Construction Robotics are on the Rise

As labor shortages continue, two recent studies indicate that the global construction robotics industry is set to fill in. With promises for increased efficiency, safety and productivity, robotic technologies also reduce expenses, data suggests.

According to a report by Transparency Market Research (TMR), the global market for construction-related robotics is projected to reach a value of $470.61 million by the end of 2026, at a compound annual growth rate (CAGR) of 10.4%.

With many industries already adopting automated technologies, both midsize and major companies are showing an interest in the construction and automation robotics (CAR) market, in anticipation of the expected growth and underlying latent demand, claims the TMR study.

According to another report by Tractica, a market research firm that’s based in Boulder, Colo., machines could change the way the construction industry creates homes altogether, including buildings and other infrastructure. According to both the Tractica and TMR reports, some of the positive changes robots help to facilitate include:

  • Increased accuracy and productivity—technology can be programmed to a precise calibration, which decreases the margin for error, improving quality and speed. For example, a bricklaying robot produced by Construction Robotics, a company in Victor, N.Y., claims to place 300-400 bricks per hour, compared to the average human worker who lays about 60-75 bricks per hour. Also, with automated robots, the ability to work around the clock and in more harsh conditions than humans presents the opportunity for increased productivity.
  • Improved safety—some specialized robots can work in dark, small, airless spaces or tall building facades that are dangerous for humans which, in turn, significantly decreases the risks for potential accidents and injuries.
  • Lower expenses—the combination of increased productivity and improved safety leads to an overall cut of costs, the TMR report suggests. Expenses for health insurance, labor, conflict resolution and lawsuits decrease significantly when robots replace humans in construction-related positions.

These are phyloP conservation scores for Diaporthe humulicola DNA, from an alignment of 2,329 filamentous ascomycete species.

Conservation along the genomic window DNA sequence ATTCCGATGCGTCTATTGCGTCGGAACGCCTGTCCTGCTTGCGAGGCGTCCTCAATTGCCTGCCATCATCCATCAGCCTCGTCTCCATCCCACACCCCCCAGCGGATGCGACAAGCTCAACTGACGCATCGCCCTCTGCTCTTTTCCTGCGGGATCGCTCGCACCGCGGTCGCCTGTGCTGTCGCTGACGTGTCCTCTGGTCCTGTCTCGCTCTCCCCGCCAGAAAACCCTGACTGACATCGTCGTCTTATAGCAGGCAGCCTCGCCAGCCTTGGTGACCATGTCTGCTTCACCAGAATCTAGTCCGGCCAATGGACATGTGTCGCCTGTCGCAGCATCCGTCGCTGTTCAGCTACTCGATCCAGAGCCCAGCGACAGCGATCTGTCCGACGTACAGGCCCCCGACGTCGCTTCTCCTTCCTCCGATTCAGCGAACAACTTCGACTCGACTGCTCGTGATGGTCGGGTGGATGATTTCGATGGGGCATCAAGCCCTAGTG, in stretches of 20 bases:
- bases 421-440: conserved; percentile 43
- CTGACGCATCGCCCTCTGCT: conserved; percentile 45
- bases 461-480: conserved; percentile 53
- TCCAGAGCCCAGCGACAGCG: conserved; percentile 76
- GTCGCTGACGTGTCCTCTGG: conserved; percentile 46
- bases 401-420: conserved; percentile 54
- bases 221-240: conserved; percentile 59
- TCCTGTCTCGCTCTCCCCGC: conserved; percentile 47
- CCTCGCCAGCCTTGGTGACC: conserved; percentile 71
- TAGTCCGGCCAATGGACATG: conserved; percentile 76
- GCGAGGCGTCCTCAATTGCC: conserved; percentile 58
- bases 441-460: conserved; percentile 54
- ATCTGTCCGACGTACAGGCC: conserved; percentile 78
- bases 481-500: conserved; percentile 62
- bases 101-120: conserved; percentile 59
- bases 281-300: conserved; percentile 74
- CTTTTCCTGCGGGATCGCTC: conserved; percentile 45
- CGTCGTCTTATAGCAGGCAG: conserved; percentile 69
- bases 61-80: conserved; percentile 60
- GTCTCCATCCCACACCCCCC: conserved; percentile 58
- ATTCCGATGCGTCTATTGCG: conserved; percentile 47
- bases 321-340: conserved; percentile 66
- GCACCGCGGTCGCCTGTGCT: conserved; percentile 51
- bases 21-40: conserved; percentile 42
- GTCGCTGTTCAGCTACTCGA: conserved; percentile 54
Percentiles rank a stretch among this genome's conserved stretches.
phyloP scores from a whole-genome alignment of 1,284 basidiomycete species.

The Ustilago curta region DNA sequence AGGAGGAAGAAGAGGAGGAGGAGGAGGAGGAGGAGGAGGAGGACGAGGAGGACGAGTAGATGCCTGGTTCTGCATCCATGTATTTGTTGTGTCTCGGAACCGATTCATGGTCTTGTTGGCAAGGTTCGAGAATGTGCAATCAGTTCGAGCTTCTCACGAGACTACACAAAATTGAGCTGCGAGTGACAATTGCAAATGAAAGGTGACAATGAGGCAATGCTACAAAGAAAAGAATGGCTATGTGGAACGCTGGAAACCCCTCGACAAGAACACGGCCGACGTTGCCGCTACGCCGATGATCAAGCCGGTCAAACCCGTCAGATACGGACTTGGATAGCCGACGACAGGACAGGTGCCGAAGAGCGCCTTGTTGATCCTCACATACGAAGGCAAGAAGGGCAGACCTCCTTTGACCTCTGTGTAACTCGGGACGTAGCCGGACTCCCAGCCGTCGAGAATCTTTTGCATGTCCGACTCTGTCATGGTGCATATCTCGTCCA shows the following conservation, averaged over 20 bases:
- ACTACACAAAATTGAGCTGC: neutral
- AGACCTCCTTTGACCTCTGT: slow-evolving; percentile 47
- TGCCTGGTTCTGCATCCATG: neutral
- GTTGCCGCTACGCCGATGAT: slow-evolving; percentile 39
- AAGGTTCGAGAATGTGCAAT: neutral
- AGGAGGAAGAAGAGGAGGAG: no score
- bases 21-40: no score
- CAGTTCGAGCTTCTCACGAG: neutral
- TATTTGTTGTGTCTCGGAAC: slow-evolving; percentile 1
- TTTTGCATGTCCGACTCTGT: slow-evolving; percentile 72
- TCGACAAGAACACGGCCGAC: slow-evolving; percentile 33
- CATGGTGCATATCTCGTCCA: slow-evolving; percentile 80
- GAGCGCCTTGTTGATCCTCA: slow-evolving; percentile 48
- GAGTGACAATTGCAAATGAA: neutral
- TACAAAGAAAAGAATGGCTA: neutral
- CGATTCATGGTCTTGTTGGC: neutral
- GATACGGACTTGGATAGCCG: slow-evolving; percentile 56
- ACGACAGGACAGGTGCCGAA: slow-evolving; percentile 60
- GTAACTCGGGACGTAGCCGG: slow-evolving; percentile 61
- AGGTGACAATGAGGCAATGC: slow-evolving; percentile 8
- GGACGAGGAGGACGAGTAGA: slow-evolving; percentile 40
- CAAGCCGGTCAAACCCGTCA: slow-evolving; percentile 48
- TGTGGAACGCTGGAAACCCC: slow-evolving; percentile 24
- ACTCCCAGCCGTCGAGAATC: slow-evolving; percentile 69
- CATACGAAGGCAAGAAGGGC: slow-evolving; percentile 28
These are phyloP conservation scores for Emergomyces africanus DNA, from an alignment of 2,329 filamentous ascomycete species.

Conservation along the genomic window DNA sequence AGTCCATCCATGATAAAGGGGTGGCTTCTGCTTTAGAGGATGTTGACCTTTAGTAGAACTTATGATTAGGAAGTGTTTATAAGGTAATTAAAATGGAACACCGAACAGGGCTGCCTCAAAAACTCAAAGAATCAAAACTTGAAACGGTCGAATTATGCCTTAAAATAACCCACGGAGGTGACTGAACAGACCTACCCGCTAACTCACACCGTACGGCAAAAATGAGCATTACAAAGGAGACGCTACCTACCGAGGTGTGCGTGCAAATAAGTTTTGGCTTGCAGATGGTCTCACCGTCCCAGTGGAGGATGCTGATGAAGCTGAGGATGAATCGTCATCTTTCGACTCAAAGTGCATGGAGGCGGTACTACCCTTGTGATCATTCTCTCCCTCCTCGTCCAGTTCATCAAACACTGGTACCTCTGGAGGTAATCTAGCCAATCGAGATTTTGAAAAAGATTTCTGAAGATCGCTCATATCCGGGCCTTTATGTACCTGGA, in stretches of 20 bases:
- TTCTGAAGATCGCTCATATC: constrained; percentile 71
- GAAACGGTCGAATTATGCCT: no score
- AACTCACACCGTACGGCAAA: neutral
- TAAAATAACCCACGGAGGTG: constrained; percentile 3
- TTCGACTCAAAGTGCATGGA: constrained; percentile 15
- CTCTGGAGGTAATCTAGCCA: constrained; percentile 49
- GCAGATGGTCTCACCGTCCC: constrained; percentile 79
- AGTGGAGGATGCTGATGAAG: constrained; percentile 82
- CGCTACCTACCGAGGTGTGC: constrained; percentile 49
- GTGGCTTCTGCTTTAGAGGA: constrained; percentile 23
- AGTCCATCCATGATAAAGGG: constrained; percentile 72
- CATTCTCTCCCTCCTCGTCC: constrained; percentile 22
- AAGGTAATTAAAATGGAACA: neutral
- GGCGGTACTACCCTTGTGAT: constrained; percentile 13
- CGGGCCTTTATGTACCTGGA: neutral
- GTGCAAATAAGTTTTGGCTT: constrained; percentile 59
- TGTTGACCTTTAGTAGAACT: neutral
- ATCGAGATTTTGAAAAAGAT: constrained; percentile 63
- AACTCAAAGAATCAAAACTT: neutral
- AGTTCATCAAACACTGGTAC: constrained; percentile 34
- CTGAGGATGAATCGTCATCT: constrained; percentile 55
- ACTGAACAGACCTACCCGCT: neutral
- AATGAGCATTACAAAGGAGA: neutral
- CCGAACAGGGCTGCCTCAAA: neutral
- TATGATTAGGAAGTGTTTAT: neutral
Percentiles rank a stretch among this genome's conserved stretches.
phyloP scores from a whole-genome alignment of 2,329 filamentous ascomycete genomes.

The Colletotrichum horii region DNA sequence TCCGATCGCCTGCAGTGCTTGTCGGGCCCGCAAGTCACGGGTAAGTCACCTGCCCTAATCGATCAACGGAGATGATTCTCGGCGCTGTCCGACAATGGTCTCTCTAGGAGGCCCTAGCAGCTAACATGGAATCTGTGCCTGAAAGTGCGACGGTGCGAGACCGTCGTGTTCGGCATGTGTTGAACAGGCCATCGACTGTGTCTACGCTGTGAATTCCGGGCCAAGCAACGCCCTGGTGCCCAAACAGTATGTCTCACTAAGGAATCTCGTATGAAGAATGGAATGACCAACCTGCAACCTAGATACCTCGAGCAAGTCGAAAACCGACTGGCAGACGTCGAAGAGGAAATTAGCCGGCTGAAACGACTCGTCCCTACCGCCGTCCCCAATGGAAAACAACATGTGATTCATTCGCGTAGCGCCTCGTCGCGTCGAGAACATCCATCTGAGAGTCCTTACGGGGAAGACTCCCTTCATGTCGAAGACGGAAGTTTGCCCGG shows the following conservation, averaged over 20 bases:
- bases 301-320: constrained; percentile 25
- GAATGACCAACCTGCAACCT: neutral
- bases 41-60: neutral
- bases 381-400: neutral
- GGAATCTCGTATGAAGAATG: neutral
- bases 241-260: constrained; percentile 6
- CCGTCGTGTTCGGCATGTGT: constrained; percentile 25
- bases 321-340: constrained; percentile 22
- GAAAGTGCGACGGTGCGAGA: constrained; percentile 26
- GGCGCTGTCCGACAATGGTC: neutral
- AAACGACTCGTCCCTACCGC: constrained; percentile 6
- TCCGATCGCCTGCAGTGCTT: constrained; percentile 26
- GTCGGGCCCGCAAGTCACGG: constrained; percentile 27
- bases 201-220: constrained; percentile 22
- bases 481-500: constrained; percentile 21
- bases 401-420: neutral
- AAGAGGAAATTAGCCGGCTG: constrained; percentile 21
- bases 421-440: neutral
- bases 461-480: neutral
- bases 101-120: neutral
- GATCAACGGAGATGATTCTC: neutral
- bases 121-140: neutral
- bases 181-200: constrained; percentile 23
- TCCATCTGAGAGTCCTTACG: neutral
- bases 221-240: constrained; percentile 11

Tractica also predicts that 7,000 construction robots will be deployed by 2025 to address a variety of construction and demolition tasks. Both automated and semi-automated robots are on the market now to perform demolition, bricklaying, drilling, 3D printing, rebar tying and many other tasks.

Currently, the public infrastructure forecast is the most prominent at a CAGR of 10.9% leading the three other categories: commercial, residential and other.

Even though these reports predict optimism for the future of the CAR market, the construction industry has only recently begun to accept this type of technology, previously displaying reservations against automation.

One of the largest concerns about the emergence of robots in the construction industry includes the idea that they will cause people to lose their jobs, the TMR report claims. The report added that because the cost of manufacturing, assembling and using robots onsite is still higher than the cost of employing laborers, robots do not pose an imminent threat to workers. At the same time, recent labor shortages provide a margin for companies to invest in robotics without affecting the number of workers needed, the report claims.

Another obstacle for CAR is the unstructured and unpredictable nature of construction environments, the TMR report adds. It suggests that robotics engineers face challenges creating machines that adapt to a broad variety of landscapes.

Developments have only recently begun to solve some of these concerns, but with peaked interest and growing demands as shown in these studies, the industry shows promise for eliminating those and other obstacles.

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